The labour of love, in Pilerne, Goa

The labour of love, in Pilerne, Goa
It’s a labour of love. We go to Pilerne, Goa twice a year to repair and check on the 300 year old family homestead. With the terrible monsoons of Goa and the horrific destruction caused by white ants eating all the wood work it is a full time and expensive job. Lucky for me my siblings all pay into a kitty and I administer the work and the funds. It is very hard work, there is nothing in it for us but love, but we go on and hope the next generation will learn from us.
We scanned the bridge coming into Madgaon, our first entry point in Goa and there were no crabs in sight for sale. Usually vendors stand near the bridge and sell freshly caught crabs and tie them up with bits of vine and immobilise their snapping claws with a large thorn. They get them fresh out of the creek, but we saw none and anyway the moon we heard was pretty full so they would have been fleshless!

When we arrived in Panjim, it was in time for a late lunch. So we stopped at a veggie eatery to eat some butter fried pao (bun) with a vegetable side dish. It was horrid, but I like going there cause its easy and next to the hotel there is a very creative florist with great bouquets which cost hardly anything for all the work and quantity of flowers.

Over the Zuari bridge and down the road leading to Nerul and Verem, our car sped home true as an arrow. Parking in front of the old homestead in the gathering twilight, we stretched our exhausted tangled limbs and slowly got organised to carry everything into the house. We made it just as Bhujang the caretaker arrived on his cycle. He lives in another house in the village and runs their homestead as a board and lodging as the owners live in Poona.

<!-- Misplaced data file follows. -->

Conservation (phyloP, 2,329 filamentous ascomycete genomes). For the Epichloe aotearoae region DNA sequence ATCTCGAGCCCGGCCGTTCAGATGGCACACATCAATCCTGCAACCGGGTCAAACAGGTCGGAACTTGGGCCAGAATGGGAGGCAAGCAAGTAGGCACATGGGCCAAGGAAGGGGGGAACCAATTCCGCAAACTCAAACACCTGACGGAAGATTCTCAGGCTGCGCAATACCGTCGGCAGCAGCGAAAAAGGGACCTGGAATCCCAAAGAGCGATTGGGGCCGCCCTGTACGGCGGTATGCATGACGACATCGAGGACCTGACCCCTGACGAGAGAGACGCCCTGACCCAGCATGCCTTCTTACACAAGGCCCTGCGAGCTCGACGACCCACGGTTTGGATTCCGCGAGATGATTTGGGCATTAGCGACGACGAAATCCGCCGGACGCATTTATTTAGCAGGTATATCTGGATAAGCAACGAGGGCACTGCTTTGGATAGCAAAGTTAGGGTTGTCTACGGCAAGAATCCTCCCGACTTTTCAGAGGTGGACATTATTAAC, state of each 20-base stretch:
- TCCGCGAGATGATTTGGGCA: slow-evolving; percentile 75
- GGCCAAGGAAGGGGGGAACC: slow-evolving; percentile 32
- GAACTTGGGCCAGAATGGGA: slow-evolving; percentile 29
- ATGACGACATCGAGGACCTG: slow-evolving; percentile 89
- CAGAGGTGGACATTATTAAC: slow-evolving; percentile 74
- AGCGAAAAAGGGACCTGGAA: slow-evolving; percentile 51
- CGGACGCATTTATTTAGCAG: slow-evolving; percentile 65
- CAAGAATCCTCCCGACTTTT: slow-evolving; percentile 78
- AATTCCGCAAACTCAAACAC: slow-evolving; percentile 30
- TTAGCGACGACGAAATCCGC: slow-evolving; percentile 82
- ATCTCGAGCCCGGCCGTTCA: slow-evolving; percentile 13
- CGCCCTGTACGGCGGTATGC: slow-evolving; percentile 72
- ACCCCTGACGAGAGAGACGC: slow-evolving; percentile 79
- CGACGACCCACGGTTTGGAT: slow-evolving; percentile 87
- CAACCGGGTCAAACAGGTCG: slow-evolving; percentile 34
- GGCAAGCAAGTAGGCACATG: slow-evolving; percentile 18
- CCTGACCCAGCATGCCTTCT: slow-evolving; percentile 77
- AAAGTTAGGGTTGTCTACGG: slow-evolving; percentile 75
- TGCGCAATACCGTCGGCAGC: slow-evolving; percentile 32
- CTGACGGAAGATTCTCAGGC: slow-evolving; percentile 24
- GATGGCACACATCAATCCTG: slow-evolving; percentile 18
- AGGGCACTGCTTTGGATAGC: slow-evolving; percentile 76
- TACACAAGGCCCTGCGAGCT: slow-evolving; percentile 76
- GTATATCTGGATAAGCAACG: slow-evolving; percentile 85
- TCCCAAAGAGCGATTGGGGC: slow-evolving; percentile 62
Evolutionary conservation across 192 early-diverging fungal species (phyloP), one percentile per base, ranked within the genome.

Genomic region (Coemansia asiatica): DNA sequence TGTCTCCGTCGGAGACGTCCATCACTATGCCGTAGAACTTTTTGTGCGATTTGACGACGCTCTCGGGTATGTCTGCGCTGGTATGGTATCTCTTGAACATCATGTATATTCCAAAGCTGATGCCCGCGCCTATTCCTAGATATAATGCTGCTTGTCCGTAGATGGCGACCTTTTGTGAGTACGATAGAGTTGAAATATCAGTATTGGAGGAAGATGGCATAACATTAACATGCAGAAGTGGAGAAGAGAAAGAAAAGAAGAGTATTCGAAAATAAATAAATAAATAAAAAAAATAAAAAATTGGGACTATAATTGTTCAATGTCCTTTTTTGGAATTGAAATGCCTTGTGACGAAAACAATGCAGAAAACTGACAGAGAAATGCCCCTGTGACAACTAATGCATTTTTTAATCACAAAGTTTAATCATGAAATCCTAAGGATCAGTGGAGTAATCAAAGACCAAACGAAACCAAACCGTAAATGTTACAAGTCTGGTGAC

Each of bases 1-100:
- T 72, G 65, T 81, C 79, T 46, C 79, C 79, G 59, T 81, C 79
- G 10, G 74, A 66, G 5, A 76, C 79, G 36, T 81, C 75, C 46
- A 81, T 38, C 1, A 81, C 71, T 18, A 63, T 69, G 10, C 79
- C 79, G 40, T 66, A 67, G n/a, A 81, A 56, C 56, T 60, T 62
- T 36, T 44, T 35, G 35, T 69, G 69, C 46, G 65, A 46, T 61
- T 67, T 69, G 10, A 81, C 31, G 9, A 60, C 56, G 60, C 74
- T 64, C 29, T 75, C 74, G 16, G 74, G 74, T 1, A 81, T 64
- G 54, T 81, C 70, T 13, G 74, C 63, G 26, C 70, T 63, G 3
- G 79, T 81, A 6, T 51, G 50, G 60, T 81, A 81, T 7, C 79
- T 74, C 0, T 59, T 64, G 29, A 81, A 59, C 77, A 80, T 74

Every week he and his wife Meena come to our home, open the windows and clean up the house and let the air in. We can see a marked change in the house since he took over though we have a lot of chores to handle while we are there. This time round we saw that every door and window was freed from the grip of the white ants and had many to replace.Then we decided to wield the brush and paint them as there was no painter to be had. Its fun really to sand paper and then paint, giving the whole place a nice and fresh look. There was a horrid neon green on the toilet doors which I painted over with a double coat of white. It was a relief to see that disappear!

Then Bhasker the mason with his help arrived and Bhujang the care-taker pitched in, and for 4 days cleaned up the roof, inspected all the terracotta tiles and replaced reapers which had been scoffed by the white ants. Four days of back breaking labour, where 80 tiles were replaced with new ones and many reapers which needed to be changed as his foot went crashing in, opening out the roof to the sky. Then he and the help finally cemented the space in between the tiles and now the homestead is all set for the monsoons in October.

A number of wooden panels over the doors inside the house too had been eaten up, and so Bhasker loosened what was left and pulled them out. Then he cemented over the exposed area to strengthen it. On our final day we spent time spraying the whole house with Hit, which is an insecticide and also with an organic liquid paint made from the skins of the cashew fruit. The ‘paint’ is very acidic and the white ants hate it and leave those rafters which are coated with it alone. Only problem is sleeping in a house smelling of all varieties of paint can be a killer! Plus the creepy crawlies who are disturbed come out literally from the wood work and that can be scary, especially the 100 legged millipedes!

But it’s a good feeling to be doing up the house, under the benevolent smile of our great grandpa, grandpa and Dad looking down at us, while we work on the family home, which housed over 5 generations of us Furtados!

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